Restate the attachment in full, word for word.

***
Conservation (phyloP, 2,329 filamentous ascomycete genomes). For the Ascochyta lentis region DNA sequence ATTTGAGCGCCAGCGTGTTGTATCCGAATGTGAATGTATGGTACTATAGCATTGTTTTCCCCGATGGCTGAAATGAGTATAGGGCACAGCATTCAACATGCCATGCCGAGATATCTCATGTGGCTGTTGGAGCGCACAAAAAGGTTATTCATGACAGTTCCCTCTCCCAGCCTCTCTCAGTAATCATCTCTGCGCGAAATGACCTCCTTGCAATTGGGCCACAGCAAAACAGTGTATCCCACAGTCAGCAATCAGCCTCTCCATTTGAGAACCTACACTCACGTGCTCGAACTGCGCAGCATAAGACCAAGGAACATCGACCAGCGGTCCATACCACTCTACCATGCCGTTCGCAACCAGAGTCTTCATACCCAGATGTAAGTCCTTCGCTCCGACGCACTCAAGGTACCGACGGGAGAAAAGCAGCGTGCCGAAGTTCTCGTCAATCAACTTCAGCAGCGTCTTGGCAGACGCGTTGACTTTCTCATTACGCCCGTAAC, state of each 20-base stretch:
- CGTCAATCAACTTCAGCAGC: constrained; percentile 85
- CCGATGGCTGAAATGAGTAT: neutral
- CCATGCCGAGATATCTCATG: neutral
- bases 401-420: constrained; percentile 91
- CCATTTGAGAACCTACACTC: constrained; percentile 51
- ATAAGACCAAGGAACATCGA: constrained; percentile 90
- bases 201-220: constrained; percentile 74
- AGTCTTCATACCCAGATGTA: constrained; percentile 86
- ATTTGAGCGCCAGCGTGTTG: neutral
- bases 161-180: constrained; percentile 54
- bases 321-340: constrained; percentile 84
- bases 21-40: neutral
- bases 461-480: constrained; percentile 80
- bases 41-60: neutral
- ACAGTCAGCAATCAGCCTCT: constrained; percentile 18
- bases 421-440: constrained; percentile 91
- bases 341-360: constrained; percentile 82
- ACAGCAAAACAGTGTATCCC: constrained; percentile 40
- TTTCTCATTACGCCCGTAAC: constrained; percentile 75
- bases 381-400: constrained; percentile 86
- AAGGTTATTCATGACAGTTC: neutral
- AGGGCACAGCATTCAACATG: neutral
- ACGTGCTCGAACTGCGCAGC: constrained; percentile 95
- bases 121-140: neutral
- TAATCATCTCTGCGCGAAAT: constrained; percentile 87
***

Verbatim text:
Conservation (phyloP, 2,329 filamentous ascomycete genomes). For the Ascochyta lentis region DNA sequence ATTTGAGCGCCAGCGTGTTGTATCCGAATGTGAATGTATGGTACTATAGCATTGTTTTCCCCGATGGCTGAAATGAGTATAGGGCACAGCATTCAACATGCCATGCCGAGATATCTCATGTGGCTGTTGGAGCGCACAAAAAGGTTATTCATGACAGTTCCCTCTCCCAGCCTCTCTCAGTAATCATCTCTGCGCGAAATGACCTCCTTGCAATTGGGCCACAGCAAAACAGTGTATCCCACAGTCAGCAATCAGCCTCTCCATTTGAGAACCTACACTCACGTGCTCGAACTGCGCAGCATAAGACCAAGGAACATCGACCAGCGGTCCATACCACTCTACCATGCCGTTCGCAACCAGAGTCTTCATACCCAGATGTAAGTCCTTCGCTCCGACGCACTCAAGGTACCGACGGGAGAAAAGCAGCGTGCCGAAGTTCTCGTCAATCAACTTCAGCAGCGTCTTGGCAGACGCGTTGACTTTCTCATTACGCCCGTAAC, state of each 20-base stretch:
- CGTCAATCAACTTCAGCAGC: constrained; percentile 85
- CCGATGGCTGAAATGAGTAT: neutral
- CCATGCCGAGATATCTCATG: neutral
- bases 401-420: constrained; percentile 91
- CCATTTGAGAACCTACACTC: constrained; percentile 51
- ATAAGACCAAGGAACATCGA: constrained; percentile 90
- bases 201-220: constrained; percentile 74
- AGTCTTCATACCCAGATGTA: constrained; percentile 86
- ATTTGAGCGCCAGCGTGTTG: neutral
- bases 161-180: constrained; percentile 54
- bases 321-340: constrained; percentile 84
- bases 21-40: neutral
- bases 461-480: constrained; percentile 80
- bases 41-60: neutral
- ACAGTCAGCAATCAGCCTCT: constrained; percentile 18
- bases 421-440: constrained; percentile 91
- bases 341-360: constrained; percentile 82
- ACAGCAAAACAGTGTATCCC: constrained; percentile 40
- TTTCTCATTACGCCCGTAAC: constrained; percentile 75
- bases 381-400: constrained; percentile 86
- AAGGTTATTCATGACAGTTC: neutral
- AGGGCACAGCATTCAACATG: neutral
- ACGTGCTCGAACTGCGCAGC: constrained; percentile 95
- bases 121-140: neutral
- TAATCATCTCTGCGCGAAAT: constrained; percentile 87